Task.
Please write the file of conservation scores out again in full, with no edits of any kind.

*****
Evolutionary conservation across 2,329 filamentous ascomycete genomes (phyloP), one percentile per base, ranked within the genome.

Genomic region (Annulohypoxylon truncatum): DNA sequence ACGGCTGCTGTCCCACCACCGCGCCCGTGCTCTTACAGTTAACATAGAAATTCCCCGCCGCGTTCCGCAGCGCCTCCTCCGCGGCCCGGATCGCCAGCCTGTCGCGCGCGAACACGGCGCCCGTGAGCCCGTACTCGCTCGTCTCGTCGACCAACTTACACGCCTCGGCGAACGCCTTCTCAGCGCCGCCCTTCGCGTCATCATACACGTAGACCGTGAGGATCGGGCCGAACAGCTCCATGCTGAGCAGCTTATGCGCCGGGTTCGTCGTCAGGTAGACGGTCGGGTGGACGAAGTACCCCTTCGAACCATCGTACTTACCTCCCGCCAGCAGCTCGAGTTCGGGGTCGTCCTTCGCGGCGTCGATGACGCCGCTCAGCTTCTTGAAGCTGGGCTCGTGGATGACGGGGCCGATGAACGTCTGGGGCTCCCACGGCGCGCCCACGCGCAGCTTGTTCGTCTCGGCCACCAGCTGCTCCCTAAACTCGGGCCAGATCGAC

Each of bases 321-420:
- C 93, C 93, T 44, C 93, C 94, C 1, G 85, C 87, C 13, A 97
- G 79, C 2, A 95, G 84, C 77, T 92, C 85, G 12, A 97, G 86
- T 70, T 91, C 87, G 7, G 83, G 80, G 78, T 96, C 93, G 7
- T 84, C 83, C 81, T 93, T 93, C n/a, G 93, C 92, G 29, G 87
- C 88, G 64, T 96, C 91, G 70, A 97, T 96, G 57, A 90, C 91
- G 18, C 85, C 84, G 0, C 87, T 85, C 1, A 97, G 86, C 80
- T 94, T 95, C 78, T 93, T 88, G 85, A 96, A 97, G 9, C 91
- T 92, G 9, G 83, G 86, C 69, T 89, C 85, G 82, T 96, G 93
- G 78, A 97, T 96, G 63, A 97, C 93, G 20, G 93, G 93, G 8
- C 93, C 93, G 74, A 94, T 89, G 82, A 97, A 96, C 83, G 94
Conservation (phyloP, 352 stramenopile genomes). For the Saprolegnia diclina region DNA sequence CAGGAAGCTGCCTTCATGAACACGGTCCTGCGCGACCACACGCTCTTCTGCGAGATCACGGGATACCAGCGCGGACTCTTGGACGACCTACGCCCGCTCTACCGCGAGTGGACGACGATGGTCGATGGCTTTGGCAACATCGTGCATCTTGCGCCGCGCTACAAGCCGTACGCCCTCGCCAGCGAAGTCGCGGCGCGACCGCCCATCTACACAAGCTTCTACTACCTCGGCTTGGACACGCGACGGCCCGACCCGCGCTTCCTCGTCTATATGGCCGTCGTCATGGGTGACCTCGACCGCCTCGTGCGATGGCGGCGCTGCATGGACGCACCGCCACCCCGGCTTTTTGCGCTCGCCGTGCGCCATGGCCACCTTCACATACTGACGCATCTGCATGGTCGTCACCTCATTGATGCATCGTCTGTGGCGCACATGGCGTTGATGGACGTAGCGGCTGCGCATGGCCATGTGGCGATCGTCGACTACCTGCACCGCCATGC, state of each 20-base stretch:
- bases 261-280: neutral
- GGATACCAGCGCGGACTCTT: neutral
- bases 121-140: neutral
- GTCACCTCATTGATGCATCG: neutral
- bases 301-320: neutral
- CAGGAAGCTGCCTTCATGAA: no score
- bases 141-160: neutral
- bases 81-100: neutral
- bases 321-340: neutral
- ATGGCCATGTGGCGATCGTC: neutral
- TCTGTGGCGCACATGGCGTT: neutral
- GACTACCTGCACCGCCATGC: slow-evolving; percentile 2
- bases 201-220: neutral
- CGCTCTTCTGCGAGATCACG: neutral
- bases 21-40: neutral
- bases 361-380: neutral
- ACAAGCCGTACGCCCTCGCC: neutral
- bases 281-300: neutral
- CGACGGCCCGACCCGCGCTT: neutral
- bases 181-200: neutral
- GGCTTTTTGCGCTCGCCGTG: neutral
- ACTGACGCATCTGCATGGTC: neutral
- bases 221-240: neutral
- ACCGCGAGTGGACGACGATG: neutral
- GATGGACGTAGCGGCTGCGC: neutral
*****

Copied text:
Evolutionary conservation across 2,329 filamentous ascomycete genomes (phyloP), one percentile per base, ranked within the genome.

Genomic region (Annulohypoxylon truncatum): DNA sequence ACGGCTGCTGTCCCACCACCGCGCCCGTGCTCTTACAGTTAACATAGAAATTCCCCGCCGCGTTCCGCAGCGCCTCCTCCGCGGCCCGGATCGCCAGCCTGTCGCGCGCGAACACGGCGCCCGTGAGCCCGTACTCGCTCGTCTCGTCGACCAACTTACACGCCTCGGCGAACGCCTTCTCAGCGCCGCCCTTCGCGTCATCATACACGTAGACCGTGAGGATCGGGCCGAACAGCTCCATGCTGAGCAGCTTATGCGCCGGGTTCGTCGTCAGGTAGACGGTCGGGTGGACGAAGTACCCCTTCGAACCATCGTACTTACCTCCCGCCAGCAGCTCGAGTTCGGGGTCGTCCTTCGCGGCGTCGATGACGCCGCTCAGCTTCTTGAAGCTGGGCTCGTGGATGACGGGGCCGATGAACGTCTGGGGCTCCCACGGCGCGCCCACGCGCAGCTTGTTCGTCTCGGCCACCAGCTGCTCCCTAAACTCGGGCCAGATCGAC

Each of bases 321-420:
- C 93, C 93, T 44, C 93, C 94, C 1, G 85, C 87, C 13, A 97
- G 79, C 2, A 95, G 84, C 77, T 92, C 85, G 12, A 97, G 86
- T 70, T 91, C 87, G 7, G 83, G 80, G 78, T 96, C 93, G 7
- T 84, C 83, C 81, T 93, T 93, C n/a, G 93, C 92, G 29, G 87
- C 88, G 64, T 96, C 91, G 70, A 97, T 96, G 57, A 90, C 91
- G 18, C 85, C 84, G 0, C 87, T 85, C 1, A 97, G 86, C 80
- T 94, T 95, C 78, T 93, T 88, G 85, A 96, A 97, G 9, C 91
- T 92, G 9, G 83, G 86, C 69, T 89, C 85, G 82, T 96, G 93
- G 78, A 97, T 96, G 63, A 97, C 93, G 20, G 93, G 93, G 8
- C 93, C 93, G 74, A 94, T 89, G 82, A 97, A 96, C 83, G 94
Conservation (phyloP, 352 stramenopile genomes). For the Saprolegnia diclina region DNA sequence CAGGAAGCTGCCTTCATGAACACGGTCCTGCGCGACCACACGCTCTTCTGCGAGATCACGGGATACCAGCGCGGACTCTTGGACGACCTACGCCCGCTCTACCGCGAGTGGACGACGATGGTCGATGGCTTTGGCAACATCGTGCATCTTGCGCCGCGCTACAAGCCGTACGCCCTCGCCAGCGAAGTCGCGGCGCGACCGCCCATCTACACAAGCTTCTACTACCTCGGCTTGGACACGCGACGGCCCGACCCGCGCTTCCTCGTCTATATGGCCGTCGTCATGGGTGACCTCGACCGCCTCGTGCGATGGCGGCGCTGCATGGACGCACCGCCACCCCGGCTTTTTGCGCTCGCCGTGCGCCATGGCCACCTTCACATACTGACGCATCTGCATGGTCGTCACCTCATTGATGCATCGTCTGTGGCGCACATGGCGTTGATGGACGTAGCGGCTGCGCATGGCCATGTGGCGATCGTCGACTACCTGCACCGCCATGC, state of each 20-base stretch:
- bases 261-280: neutral
- GGATACCAGCGCGGACTCTT: neutral
- bases 121-140: neutral
- GTCACCTCATTGATGCATCG: neutral
- bases 301-320: neutral
- CAGGAAGCTGCCTTCATGAA: no score
- bases 141-160: neutral
- bases 81-100: neutral
- bases 321-340: neutral
- ATGGCCATGTGGCGATCGTC: neutral
- TCTGTGGCGCACATGGCGTT: neutral
- GACTACCTGCACCGCCATGC: slow-evolving; percentile 2
- bases 201-220: neutral
- CGCTCTTCTGCGAGATCACG: neutral
- bases 21-40: neutral
- bases 361-380: neutral
- ACAAGCCGTACGCCCTCGCC: neutral
- bases 281-300: neutral
- CGACGGCCCGACCCGCGCTT: neutral
- bases 181-200: neutral
- GGCTTTTTGCGCTCGCCGTG: neutral
- ACTGACGCATCTGCATGGTC: neutral
- bases 221-240: neutral
- ACCGCGAGTGGACGACGATG: neutral
- GATGGACGTAGCGGCTGCGC: neutral